Hepatitis is the inflammation of the liver, which is sometimes due to an infection with hepatitis viruses. Other causes include toxic agents and autoimmune diseases. However, only hepatitis virus infections cause epidemic cases of hepatitis across the globe.
In many countries, hepatitis A is still a source of significant disease burden. It causes acute hepatitis that is sometimes mild but can be very severe and sometimes life-threatening. Similarly, hepatitis E is becoming a rising medical problem in some countries.
What is it about? In this article, we’re reviewing the basics of hepatitis E, how to detect this condition, and what to do about it.
What is hepatitis E?
Hepatitis E is a type of infectious hepatitis with a self-limited disease. It is caused by the hepatitis E virus, which is spread through contact with water contaminated with fecal particles. In endemic areas, hepatitis E is usually transmitted through consuming undercooked meat and using contaminated water.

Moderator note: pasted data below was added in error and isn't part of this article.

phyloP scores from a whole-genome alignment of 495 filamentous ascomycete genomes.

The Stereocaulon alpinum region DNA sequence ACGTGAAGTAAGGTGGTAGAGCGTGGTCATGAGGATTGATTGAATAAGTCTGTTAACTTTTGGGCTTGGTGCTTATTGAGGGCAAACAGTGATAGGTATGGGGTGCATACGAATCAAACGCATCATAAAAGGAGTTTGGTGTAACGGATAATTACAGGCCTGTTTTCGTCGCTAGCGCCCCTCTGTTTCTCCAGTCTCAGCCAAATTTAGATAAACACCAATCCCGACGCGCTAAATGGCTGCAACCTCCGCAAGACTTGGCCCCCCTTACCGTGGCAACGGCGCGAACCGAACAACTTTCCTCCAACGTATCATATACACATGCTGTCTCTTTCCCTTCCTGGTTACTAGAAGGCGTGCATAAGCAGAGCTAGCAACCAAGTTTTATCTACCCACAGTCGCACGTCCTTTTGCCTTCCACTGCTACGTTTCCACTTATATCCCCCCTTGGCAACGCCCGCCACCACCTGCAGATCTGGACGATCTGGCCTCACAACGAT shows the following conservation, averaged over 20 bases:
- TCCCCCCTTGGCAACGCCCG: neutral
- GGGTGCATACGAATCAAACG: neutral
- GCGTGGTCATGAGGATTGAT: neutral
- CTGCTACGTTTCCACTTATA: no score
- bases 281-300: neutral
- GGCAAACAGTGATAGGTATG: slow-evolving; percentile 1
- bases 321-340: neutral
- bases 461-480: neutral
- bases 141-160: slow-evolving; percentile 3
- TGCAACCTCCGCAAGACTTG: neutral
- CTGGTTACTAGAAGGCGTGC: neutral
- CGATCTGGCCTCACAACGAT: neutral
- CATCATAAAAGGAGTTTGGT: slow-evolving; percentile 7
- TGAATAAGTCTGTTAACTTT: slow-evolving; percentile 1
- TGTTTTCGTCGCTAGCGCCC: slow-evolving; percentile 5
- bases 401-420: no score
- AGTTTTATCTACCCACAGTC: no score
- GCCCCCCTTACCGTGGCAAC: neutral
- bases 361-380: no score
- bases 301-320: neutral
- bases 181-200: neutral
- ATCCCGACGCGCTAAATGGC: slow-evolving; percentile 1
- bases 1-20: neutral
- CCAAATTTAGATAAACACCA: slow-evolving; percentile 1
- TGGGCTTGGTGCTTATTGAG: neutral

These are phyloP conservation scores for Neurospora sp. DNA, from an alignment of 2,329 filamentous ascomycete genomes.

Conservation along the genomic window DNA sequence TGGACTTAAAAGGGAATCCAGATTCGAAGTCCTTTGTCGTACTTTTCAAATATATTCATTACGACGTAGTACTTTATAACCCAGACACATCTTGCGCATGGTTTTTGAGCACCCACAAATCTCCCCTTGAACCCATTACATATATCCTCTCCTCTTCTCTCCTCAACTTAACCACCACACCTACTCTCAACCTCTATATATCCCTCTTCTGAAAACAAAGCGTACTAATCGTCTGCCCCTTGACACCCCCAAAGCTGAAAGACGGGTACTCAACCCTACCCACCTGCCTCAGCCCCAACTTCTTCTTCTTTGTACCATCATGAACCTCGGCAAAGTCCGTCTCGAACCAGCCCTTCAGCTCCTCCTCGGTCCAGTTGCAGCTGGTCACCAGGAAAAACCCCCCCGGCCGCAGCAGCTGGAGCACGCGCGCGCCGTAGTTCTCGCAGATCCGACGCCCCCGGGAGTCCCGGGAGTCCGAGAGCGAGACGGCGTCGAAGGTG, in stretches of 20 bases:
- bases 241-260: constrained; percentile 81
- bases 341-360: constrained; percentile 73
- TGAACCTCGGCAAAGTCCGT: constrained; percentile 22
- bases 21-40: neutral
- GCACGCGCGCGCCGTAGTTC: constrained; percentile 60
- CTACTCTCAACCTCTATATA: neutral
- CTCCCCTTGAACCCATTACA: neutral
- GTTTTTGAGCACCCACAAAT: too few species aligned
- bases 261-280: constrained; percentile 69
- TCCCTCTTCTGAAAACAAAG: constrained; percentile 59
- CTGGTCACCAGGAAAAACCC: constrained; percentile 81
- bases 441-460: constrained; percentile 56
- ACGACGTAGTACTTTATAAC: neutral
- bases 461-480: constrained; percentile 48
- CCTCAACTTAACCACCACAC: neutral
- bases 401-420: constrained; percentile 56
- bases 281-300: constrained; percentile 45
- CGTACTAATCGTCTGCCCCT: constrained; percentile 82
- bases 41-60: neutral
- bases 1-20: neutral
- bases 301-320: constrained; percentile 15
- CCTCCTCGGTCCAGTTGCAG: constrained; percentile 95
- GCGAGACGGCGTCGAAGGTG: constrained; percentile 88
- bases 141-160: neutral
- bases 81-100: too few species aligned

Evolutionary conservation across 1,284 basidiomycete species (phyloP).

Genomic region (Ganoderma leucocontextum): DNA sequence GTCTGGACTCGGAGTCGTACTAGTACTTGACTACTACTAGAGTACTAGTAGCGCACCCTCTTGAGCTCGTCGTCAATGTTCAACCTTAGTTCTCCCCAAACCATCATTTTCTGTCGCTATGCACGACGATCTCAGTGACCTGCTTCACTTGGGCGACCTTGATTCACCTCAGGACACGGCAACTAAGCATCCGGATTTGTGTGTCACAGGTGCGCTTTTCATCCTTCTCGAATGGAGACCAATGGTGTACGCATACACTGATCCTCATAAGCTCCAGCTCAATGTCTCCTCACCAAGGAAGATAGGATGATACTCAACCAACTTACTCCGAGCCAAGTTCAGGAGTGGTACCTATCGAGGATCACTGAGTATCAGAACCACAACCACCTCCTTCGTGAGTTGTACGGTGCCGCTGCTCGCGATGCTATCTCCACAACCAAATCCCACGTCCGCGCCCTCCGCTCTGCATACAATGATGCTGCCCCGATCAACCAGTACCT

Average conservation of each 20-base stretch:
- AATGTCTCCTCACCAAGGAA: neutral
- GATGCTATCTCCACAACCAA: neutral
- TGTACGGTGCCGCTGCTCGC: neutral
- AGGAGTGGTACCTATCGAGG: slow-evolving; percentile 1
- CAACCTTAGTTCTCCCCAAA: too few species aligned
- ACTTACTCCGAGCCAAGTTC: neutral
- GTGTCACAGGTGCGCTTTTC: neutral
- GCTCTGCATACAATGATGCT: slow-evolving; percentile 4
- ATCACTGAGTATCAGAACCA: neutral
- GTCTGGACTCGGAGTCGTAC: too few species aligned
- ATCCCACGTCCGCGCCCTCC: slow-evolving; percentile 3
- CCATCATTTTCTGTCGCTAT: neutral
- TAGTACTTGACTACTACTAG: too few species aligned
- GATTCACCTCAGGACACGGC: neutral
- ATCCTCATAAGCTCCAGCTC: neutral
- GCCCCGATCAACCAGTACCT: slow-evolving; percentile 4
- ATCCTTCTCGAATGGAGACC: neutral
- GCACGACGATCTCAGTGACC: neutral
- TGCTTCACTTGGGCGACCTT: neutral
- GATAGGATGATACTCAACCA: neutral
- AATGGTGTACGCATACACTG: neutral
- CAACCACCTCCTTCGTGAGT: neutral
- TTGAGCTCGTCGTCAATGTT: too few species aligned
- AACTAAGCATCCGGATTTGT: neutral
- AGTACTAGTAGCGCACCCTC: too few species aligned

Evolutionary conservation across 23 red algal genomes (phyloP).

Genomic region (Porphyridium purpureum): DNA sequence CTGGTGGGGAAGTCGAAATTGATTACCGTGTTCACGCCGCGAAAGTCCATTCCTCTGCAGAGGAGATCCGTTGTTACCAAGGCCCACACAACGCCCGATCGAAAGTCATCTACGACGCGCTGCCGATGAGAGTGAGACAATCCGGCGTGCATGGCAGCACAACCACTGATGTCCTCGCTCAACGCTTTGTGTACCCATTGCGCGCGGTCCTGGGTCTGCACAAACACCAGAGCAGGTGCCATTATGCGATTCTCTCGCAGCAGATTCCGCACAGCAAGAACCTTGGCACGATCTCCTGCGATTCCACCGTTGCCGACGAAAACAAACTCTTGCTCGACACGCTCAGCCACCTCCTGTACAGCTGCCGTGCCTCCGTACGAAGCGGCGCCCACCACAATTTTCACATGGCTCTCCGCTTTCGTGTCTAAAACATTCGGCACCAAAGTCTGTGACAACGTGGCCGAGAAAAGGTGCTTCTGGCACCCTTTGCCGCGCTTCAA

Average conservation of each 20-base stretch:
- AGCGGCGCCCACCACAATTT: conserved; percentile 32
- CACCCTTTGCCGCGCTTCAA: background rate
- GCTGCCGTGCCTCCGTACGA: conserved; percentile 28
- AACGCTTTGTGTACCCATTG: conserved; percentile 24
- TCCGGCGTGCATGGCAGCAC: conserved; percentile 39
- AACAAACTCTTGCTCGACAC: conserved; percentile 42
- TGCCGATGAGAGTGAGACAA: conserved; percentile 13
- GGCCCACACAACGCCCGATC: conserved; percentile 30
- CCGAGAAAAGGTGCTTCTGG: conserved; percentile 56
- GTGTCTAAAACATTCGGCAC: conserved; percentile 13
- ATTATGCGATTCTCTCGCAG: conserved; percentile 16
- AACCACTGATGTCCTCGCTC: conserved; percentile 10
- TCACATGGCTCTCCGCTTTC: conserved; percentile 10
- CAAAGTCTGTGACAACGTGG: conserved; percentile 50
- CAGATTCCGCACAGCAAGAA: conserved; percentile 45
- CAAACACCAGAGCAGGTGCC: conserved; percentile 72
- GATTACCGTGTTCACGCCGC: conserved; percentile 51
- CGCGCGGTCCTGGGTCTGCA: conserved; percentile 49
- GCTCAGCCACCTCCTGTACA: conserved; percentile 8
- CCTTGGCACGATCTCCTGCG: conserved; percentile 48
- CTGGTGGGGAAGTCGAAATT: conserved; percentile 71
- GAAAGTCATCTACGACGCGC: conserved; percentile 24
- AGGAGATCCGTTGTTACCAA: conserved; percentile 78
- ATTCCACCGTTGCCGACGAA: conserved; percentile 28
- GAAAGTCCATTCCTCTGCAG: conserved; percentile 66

Hepatitis E virus has a genome with three frames, and it is the only member of the genus hepevirus (not herpesvirus). It does not have an envelope and has an icosahedral structure with a single RNA strand. It can infect humans (genotypes 1 and 2) and other animals such as deer and pigs (genotypes 3 and 4).
There are many similarities between hepatitis A and hepatitis E, but the latter is also associated with chronic infection in immunocompromised individuals and hemodialysis patients.
The disease has an initial prodromal phase with mild symptoms followed by an icteric phase with a self-limited illness. Luckily, the fatality rate is very low, around 4%, but there’s a higher risk in immunocompromised individuals and pregnant women.